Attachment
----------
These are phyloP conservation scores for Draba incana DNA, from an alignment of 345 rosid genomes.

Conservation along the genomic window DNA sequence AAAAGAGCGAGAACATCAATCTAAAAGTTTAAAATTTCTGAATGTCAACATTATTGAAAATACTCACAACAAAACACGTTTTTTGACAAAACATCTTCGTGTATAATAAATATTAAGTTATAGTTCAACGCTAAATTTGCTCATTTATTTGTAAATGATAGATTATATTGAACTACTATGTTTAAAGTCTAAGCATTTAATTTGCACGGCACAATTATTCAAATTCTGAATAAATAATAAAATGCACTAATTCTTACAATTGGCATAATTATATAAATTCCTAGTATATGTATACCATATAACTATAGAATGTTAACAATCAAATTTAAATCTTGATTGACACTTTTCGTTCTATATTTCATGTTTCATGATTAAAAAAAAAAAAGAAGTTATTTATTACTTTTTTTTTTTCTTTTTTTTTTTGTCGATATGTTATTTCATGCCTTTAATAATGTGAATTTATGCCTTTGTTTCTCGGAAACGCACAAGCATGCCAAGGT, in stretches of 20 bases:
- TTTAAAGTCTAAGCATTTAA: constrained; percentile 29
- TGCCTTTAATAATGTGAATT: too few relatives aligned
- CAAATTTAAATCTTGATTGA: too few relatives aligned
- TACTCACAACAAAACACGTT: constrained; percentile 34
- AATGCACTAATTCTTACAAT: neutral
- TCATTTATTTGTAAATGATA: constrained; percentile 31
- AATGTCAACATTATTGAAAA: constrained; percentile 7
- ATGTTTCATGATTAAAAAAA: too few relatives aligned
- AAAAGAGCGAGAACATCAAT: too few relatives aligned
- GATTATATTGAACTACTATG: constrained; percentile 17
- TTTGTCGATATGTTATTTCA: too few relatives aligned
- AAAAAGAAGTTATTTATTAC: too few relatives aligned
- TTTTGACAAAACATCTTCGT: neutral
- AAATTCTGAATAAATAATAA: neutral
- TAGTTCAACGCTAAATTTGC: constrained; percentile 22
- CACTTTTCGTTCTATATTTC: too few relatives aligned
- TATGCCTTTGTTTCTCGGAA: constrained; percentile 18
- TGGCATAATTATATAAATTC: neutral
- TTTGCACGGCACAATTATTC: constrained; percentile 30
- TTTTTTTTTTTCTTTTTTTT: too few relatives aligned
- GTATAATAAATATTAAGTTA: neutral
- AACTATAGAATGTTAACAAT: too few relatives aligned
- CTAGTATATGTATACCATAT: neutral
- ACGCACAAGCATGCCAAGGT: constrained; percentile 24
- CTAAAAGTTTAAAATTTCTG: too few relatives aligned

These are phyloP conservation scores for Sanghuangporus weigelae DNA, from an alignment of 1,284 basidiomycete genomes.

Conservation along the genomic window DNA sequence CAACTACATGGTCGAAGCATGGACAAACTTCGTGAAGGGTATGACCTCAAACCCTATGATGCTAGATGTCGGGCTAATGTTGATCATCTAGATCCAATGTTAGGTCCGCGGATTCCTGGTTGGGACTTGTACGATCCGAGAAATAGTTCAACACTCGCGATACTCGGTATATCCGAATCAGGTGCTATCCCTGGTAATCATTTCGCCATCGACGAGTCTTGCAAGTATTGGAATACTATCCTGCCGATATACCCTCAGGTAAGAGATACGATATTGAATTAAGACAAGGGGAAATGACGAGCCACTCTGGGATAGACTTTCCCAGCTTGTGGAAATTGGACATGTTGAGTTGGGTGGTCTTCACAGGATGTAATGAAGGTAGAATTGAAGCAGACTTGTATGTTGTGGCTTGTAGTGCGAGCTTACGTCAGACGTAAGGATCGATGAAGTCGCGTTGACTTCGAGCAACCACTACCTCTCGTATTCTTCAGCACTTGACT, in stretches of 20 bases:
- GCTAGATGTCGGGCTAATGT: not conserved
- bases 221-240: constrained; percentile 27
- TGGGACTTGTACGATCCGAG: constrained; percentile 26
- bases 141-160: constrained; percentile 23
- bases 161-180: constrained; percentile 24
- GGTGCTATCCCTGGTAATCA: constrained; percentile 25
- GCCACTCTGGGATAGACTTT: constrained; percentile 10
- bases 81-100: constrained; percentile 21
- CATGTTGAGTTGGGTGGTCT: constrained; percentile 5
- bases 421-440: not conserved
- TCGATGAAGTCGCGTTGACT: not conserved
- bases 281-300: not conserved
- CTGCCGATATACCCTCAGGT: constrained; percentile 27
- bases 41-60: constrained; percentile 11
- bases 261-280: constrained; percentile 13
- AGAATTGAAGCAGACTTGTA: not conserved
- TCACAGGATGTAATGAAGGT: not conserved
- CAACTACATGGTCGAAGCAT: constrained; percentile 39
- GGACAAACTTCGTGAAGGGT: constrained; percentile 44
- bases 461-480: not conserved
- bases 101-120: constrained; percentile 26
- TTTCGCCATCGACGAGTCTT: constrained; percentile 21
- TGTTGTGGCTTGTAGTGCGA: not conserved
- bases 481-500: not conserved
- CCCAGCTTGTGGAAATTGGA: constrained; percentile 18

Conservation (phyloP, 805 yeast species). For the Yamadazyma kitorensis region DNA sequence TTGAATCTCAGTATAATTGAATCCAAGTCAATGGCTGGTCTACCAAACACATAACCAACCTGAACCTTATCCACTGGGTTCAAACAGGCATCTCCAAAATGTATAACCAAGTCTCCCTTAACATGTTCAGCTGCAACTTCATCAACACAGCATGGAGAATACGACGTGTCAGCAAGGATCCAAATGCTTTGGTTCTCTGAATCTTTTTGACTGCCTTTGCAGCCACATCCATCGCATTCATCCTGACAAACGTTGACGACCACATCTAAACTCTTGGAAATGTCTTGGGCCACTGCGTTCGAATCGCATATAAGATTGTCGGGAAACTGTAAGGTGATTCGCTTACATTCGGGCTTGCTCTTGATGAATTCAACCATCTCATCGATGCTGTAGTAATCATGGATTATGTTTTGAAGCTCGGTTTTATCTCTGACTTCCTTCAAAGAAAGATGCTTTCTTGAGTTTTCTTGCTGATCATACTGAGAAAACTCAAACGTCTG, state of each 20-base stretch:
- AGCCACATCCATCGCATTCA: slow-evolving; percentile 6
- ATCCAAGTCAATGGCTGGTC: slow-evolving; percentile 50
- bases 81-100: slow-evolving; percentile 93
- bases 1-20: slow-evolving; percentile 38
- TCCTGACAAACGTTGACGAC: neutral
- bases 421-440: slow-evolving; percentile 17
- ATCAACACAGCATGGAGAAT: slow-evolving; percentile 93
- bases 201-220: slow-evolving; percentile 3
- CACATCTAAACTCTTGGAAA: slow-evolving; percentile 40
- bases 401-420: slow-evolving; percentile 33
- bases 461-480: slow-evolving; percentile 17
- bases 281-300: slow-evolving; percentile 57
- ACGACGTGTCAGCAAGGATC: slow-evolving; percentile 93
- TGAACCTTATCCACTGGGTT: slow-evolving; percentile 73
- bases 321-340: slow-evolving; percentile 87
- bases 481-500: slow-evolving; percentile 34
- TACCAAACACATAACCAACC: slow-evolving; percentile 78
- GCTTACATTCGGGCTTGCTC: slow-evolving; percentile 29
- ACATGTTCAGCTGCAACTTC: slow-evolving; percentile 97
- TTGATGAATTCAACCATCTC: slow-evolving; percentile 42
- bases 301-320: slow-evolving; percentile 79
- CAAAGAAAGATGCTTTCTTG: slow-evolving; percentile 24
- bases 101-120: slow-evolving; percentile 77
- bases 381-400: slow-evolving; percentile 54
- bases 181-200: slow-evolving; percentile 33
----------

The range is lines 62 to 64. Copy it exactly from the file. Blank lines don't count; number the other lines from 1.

- ATCAACACAGCATGGAGAAT: slow-evolving; percentile 93
- bases 201-220: slow-evolving; percentile 3
- CACATCTAAACTCTTGGAAA: slow-evolving; percentile 40